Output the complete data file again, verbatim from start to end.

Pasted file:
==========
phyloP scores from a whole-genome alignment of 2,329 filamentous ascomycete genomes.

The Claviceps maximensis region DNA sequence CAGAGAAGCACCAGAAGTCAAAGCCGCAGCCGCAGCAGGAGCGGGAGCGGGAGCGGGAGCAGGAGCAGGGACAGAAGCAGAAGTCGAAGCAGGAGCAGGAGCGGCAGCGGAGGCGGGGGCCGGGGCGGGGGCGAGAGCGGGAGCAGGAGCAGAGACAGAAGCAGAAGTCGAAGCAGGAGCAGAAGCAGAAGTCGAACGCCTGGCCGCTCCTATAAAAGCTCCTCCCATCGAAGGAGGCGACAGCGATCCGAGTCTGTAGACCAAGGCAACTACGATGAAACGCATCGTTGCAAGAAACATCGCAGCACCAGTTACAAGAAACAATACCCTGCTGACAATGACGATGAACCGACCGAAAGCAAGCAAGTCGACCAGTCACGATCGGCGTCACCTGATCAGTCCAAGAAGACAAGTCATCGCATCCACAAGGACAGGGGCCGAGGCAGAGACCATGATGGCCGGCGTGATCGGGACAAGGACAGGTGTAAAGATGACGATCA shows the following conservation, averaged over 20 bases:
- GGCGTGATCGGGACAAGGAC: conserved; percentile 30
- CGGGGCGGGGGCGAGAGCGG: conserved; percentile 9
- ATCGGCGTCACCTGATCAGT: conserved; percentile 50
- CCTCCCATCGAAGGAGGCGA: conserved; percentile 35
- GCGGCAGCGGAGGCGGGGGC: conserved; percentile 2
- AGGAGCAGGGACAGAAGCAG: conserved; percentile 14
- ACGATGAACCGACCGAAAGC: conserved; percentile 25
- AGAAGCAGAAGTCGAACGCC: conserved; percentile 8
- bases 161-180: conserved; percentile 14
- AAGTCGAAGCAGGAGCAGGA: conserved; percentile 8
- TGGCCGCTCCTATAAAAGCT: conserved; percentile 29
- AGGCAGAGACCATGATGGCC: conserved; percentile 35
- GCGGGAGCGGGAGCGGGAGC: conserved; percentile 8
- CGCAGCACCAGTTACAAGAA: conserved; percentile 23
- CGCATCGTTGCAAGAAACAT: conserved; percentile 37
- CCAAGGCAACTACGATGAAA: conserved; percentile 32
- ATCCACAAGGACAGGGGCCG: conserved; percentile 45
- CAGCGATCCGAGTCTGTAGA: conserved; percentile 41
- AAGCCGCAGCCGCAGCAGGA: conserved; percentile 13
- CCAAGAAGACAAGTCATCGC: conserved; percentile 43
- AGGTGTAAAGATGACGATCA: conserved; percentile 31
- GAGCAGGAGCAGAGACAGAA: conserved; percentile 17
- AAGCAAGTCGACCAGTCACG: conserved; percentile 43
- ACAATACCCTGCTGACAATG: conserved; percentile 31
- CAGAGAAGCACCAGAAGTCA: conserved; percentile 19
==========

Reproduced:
phyloP scores from a whole-genome alignment of 2,329 filamentous ascomycete genomes.

The Claviceps maximensis region DNA sequence CAGAGAAGCACCAGAAGTCAAAGCCGCAGCCGCAGCAGGAGCGGGAGCGGGAGCGGGAGCAGGAGCAGGGACAGAAGCAGAAGTCGAAGCAGGAGCAGGAGCGGCAGCGGAGGCGGGGGCCGGGGCGGGGGCGAGAGCGGGAGCAGGAGCAGAGACAGAAGCAGAAGTCGAAGCAGGAGCAGAAGCAGAAGTCGAACGCCTGGCCGCTCCTATAAAAGCTCCTCCCATCGAAGGAGGCGACAGCGATCCGAGTCTGTAGACCAAGGCAACTACGATGAAACGCATCGTTGCAAGAAACATCGCAGCACCAGTTACAAGAAACAATACCCTGCTGACAATGACGATGAACCGACCGAAAGCAAGCAAGTCGACCAGTCACGATCGGCGTCACCTGATCAGTCCAAGAAGACAAGTCATCGCATCCACAAGGACAGGGGCCGAGGCAGAGACCATGATGGCCGGCGTGATCGGGACAAGGACAGGTGTAAAGATGACGATCA shows the following conservation, averaged over 20 bases:
- GGCGTGATCGGGACAAGGAC: conserved; percentile 30
- CGGGGCGGGGGCGAGAGCGG: conserved; percentile 9
- ATCGGCGTCACCTGATCAGT: conserved; percentile 50
- CCTCCCATCGAAGGAGGCGA: conserved; percentile 35
- GCGGCAGCGGAGGCGGGGGC: conserved; percentile 2
- AGGAGCAGGGACAGAAGCAG: conserved; percentile 14
- ACGATGAACCGACCGAAAGC: conserved; percentile 25
- AGAAGCAGAAGTCGAACGCC: conserved; percentile 8
- bases 161-180: conserved; percentile 14
- AAGTCGAAGCAGGAGCAGGA: conserved; percentile 8
- TGGCCGCTCCTATAAAAGCT: conserved; percentile 29
- AGGCAGAGACCATGATGGCC: conserved; percentile 35
- GCGGGAGCGGGAGCGGGAGC: conserved; percentile 8
- CGCAGCACCAGTTACAAGAA: conserved; percentile 23
- CGCATCGTTGCAAGAAACAT: conserved; percentile 37
- CCAAGGCAACTACGATGAAA: conserved; percentile 32
- ATCCACAAGGACAGGGGCCG: conserved; percentile 45
- CAGCGATCCGAGTCTGTAGA: conserved; percentile 41
- AAGCCGCAGCCGCAGCAGGA: conserved; percentile 13
- CCAAGAAGACAAGTCATCGC: conserved; percentile 43
- AGGTGTAAAGATGACGATCA: conserved; percentile 31
- GAGCAGGAGCAGAGACAGAA: conserved; percentile 17
- AAGCAAGTCGACCAGTCACG: conserved; percentile 43
- ACAATACCCTGCTGACAATG: conserved; percentile 31
- CAGAGAAGCACCAGAAGTCA: conserved; percentile 19